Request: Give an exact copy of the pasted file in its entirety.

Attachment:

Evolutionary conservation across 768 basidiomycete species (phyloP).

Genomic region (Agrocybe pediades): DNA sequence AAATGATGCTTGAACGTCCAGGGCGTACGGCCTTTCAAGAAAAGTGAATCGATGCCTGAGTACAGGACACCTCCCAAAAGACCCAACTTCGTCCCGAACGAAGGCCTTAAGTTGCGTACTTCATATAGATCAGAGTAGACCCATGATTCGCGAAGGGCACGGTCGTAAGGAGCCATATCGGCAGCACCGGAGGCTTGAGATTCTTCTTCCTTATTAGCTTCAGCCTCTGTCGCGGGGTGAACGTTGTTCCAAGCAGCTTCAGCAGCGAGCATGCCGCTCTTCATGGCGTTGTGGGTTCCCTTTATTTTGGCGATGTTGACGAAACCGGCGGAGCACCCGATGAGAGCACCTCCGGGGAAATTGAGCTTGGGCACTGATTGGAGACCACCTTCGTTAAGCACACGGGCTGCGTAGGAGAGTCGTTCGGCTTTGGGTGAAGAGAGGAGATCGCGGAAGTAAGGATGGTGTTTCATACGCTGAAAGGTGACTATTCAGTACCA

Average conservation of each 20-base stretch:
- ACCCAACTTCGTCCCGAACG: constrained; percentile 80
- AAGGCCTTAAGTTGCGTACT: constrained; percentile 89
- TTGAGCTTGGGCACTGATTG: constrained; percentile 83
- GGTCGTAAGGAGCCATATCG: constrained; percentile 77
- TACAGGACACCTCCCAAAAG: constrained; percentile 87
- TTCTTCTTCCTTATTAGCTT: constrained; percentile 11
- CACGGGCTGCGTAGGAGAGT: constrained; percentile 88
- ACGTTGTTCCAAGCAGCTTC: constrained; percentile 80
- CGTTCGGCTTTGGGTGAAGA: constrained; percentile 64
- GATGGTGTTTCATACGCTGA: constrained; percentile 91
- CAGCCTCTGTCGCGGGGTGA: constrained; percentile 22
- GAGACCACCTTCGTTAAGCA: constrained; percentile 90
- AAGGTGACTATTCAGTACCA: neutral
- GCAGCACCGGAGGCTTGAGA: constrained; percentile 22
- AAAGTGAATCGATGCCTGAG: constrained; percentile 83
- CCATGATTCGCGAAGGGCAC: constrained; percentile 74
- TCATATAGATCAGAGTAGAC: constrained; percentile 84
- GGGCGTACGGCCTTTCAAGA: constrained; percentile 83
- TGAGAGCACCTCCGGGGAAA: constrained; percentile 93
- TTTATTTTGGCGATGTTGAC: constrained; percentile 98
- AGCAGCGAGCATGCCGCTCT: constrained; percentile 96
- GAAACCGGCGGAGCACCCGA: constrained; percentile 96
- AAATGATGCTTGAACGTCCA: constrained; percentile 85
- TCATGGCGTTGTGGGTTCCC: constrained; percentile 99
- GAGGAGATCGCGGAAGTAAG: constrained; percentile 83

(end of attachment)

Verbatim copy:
Evolutionary conservation across 768 basidiomycete species (phyloP).

Genomic region (Agrocybe pediades): DNA sequence AAATGATGCTTGAACGTCCAGGGCGTACGGCCTTTCAAGAAAAGTGAATCGATGCCTGAGTACAGGACACCTCCCAAAAGACCCAACTTCGTCCCGAACGAAGGCCTTAAGTTGCGTACTTCATATAGATCAGAGTAGACCCATGATTCGCGAAGGGCACGGTCGTAAGGAGCCATATCGGCAGCACCGGAGGCTTGAGATTCTTCTTCCTTATTAGCTTCAGCCTCTGTCGCGGGGTGAACGTTGTTCCAAGCAGCTTCAGCAGCGAGCATGCCGCTCTTCATGGCGTTGTGGGTTCCCTTTATTTTGGCGATGTTGACGAAACCGGCGGAGCACCCGATGAGAGCACCTCCGGGGAAATTGAGCTTGGGCACTGATTGGAGACCACCTTCGTTAAGCACACGGGCTGCGTAGGAGAGTCGTTCGGCTTTGGGTGAAGAGAGGAGATCGCGGAAGTAAGGATGGTGTTTCATACGCTGAAAGGTGACTATTCAGTACCA

Average conservation of each 20-base stretch:
- ACCCAACTTCGTCCCGAACG: constrained; percentile 80
- AAGGCCTTAAGTTGCGTACT: constrained; percentile 89
- TTGAGCTTGGGCACTGATTG: constrained; percentile 83
- GGTCGTAAGGAGCCATATCG: constrained; percentile 77
- TACAGGACACCTCCCAAAAG: constrained; percentile 87
- TTCTTCTTCCTTATTAGCTT: constrained; percentile 11
- CACGGGCTGCGTAGGAGAGT: constrained; percentile 88
- ACGTTGTTCCAAGCAGCTTC: constrained; percentile 80
- CGTTCGGCTTTGGGTGAAGA: constrained; percentile 64
- GATGGTGTTTCATACGCTGA: constrained; percentile 91
- CAGCCTCTGTCGCGGGGTGA: constrained; percentile 22
- GAGACCACCTTCGTTAAGCA: constrained; percentile 90
- AAGGTGACTATTCAGTACCA: neutral
- GCAGCACCGGAGGCTTGAGA: constrained; percentile 22
- AAAGTGAATCGATGCCTGAG: constrained; percentile 83
- CCATGATTCGCGAAGGGCAC: constrained; percentile 74
- TCATATAGATCAGAGTAGAC: constrained; percentile 84
- GGGCGTACGGCCTTTCAAGA: constrained; percentile 83
- TGAGAGCACCTCCGGGGAAA: constrained; percentile 93
- TTTATTTTGGCGATGTTGAC: constrained; percentile 98
- AGCAGCGAGCATGCCGCTCT: constrained; percentile 96
- GAAACCGGCGGAGCACCCGA: constrained; percentile 96
- AAATGATGCTTGAACGTCCA: constrained; percentile 85
- TCATGGCGTTGTGGGTTCCC: constrained; percentile 99
- GAGGAGATCGCGGAAGTAAG: constrained; percentile 83